Thankfully the ground-breaking AI technology used to power Smart Search on our website, can help you find the specific flavours you identify with. Let’s say for example you prefer those leaner Chablis-like styles, then you’ll probably take one look at that secondary flavour section and say thanks but no thanks! However, if you’d like a second helping of buttery, creaminess then you’ll be screaming find me some more of that! Simply type the flavour you like in to our Smart Search bar at the top of our webpage and voila … a new taste discovery!

And if you haven’t found your favourite style yet, leave the secondary characters out for now and focus on the primary ‘fruit’ flavours.



NEW ZEALAND CHARDONNAY

Once our number one white grape variety planted, it fell out of fashion in the late nineties when the global trend away from heavily oaked wines moved to fruitier, fresher styles. Today it is our second most planted white behind our national treasure Sauvignon Blanc. And while it has staged a bit of a comeback in recent years, not enough to slow down our greatest wine export anytime soon.

As we’ve discussed Chardonnay adapts well to most climates, so you’ll find it planted in most regions here. It particularly loves Chalk, Clay, and Limestone. We are blessed with Clay throughout the country, although Auckland Gardeners may say cursed as its tough work on a garden trowel! Limestone occurs in maritime areas, so we’ve got this one covered too. But Chalk is less common in the Southern Hemisphere, although you can find some evidence of chalky deposits through the Southern Marlborough ranges.

So, while you’ll find plantings throughout the country our top three regions in order are - Marlborough, Hawke’s Bay and Gisborne. It’s important to remember these numbers reflect the commercial ease for growing Chardonnay grapes. You will find some truly world-class Chardonnay right throughout the country … even Auckland – and once again they will represent a plethora of styles.


What New Zealand has become globally renowned for, is our ability to produce an elegant style of Chardonnay that has a fantastic balance between fruit and minerality. While Chardonnay is an easy-going grape, it has a sweet spot. Ideally suited to cooler climates, you need enough warmth to develop those ripe fruit characters, but once ripe the acid drops away very quickly. Our maritime climate brings cooling sea breezes to retain freshness, and our diurnal temperature variation balances acids in the grape. This refers to the fluctuation in temperature between the heat of the day and the cool of the night – within the same 24-hour period.

So, with the variation in temperature in mind, you should find warmer areas give Chardonnay a softer acid structure, riper stone fruit flavours, and a medium to full body. A round Burgundy-like style.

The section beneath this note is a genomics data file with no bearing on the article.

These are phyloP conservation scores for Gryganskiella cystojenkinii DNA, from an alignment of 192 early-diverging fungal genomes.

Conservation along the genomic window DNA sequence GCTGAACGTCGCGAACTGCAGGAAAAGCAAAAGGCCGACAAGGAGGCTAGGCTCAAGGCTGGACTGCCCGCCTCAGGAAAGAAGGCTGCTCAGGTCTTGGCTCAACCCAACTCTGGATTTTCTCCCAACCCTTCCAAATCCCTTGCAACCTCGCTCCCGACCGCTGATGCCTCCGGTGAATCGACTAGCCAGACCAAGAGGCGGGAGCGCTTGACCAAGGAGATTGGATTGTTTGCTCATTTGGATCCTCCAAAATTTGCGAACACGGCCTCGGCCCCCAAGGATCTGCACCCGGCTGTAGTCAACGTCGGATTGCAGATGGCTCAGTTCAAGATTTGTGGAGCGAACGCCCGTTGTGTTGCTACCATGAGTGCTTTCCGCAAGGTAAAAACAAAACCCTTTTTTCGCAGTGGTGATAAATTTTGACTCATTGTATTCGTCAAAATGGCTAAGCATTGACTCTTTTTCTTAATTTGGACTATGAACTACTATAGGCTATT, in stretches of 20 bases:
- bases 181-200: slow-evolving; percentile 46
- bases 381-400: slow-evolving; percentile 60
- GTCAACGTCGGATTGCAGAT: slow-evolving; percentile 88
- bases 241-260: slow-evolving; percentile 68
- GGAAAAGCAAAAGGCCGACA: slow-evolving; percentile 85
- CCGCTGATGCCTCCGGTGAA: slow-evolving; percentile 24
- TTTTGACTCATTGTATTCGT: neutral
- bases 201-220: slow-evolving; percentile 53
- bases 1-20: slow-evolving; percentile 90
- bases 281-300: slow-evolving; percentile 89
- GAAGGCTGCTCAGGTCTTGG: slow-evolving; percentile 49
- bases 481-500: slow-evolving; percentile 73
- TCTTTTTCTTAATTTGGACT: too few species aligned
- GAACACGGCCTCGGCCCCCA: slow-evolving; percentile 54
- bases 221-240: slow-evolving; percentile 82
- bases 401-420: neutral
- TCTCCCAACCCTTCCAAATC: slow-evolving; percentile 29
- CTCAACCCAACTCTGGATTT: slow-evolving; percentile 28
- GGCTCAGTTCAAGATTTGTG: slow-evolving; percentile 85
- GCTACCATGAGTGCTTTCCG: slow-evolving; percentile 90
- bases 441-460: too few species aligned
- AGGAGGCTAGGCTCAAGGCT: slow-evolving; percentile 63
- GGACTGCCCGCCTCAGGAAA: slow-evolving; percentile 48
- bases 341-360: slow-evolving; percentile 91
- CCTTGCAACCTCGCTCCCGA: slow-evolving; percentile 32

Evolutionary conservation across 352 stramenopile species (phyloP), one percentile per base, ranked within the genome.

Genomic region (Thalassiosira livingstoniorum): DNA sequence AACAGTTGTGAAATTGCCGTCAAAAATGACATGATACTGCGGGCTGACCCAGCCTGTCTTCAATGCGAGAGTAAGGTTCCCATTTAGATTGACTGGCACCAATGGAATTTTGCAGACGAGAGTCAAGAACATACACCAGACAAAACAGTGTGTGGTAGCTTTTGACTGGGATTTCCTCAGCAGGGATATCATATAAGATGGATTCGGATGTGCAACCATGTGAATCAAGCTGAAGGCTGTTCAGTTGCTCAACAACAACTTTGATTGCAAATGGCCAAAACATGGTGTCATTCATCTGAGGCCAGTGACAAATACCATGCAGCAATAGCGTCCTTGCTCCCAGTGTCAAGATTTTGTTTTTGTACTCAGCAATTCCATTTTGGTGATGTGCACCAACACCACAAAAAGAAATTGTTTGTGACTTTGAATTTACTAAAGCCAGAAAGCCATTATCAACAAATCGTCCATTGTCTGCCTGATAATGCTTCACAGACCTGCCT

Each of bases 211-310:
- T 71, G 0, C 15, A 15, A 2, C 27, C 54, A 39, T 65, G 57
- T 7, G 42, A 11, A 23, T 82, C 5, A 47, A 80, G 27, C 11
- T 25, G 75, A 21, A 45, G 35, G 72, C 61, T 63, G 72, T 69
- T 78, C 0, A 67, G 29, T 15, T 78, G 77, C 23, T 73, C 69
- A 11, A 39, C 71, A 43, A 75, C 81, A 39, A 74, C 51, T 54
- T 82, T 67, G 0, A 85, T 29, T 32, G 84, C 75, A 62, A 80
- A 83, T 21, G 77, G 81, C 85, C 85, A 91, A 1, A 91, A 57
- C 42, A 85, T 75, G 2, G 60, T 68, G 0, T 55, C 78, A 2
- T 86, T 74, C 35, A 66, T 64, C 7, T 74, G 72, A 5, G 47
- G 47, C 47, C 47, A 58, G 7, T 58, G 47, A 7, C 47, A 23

The cooler areas produce greater acidity and more minerality, citrus and more savoury in flavour, with light to medium body. More linear, like a Chablis style.


If we look at the top three regions … Marlborough is cooler and you’ll find zesty citrus characters right through to nectarine in a warm year. Wines will have good acid structure and will work well with or without oak treatment.

In Hawke’s Bay where it’s warmer you’ll get more full-bodied concentrated wines, with flavours of grapefruit, peach and even melon. These wines will be rounder, but because of the maritime exposure you may find freshness or even a gentle salinity. Perfect for Winemaker’s to experiment with, so generally oak aged.

And in Gisborne you’ll see more rounded flavours again too. Although it will be the full gambit from ripe, sweet, citrus through to tropical flavours. Medium to full bodied, with a mix of treatments and aging capabilities.

And the further South you head, the more linear the flavours become, and that intense minerality increases to flint and wet stone characters, balanced by more citrus to white peach fruit flavours.


CONTINUE YOUR JOURNEY

If you’ve stayed with us to this point – well done, you deserve a glass of Chardonnay!

And if you find yourself salivating already - merely reading about the stuff, then March will be an exciting time for your learning!

If you’re serious about this journey be sure to check out our exclusive, limited edition NZ Grand Cru Chardonnay Pack. Containing six of New Zealand’s best examples, hand-picked by us and featuring


  • Ata Rangi Masters Chardonnay 2020
  • Clearview Estate Endeavour Chardonnay 2019
  • Dry River Chardonnay 2020, Neudorf Moutere Home Block Chardonnay 2020
  • Pegasus Bay Virtuoso Chardonnay 2019
  • Prophet’s Rock Cuvee Aux Antipodes Blanc 2019

Highly sought after, rare wines from artisan producers, that are guaranteed to age well, and will provide a truly memorable wine moment in your life.

Shop the NZ Grand Cru Chardonnay Pack Here



EXCLUSIVE WINEMAKER’S VIDEOS

To keep you on the path to enlightenment, we have asked some of our favourite Chardonnay Winemakers to create some short videos. Some feature their wine that’s a part of our exclusive, limited edition Grand Cru pack, others are chatting about their regional style and influences.

View Winemaker’s Chardonnay Chats here


Start your Chardonnay journey today by finding the style you enjoy, or by tasting your way through the myriad of flavours in this month’s selection. And enjoy our winemaker’s video series from the incredible artists behind these great wines, including our exclusive. Limited edition Grand Cru pack.

Buy Chardonnay online with confidence from a stellar selection – tasted, rated and guaranteed by experts! Enjoy.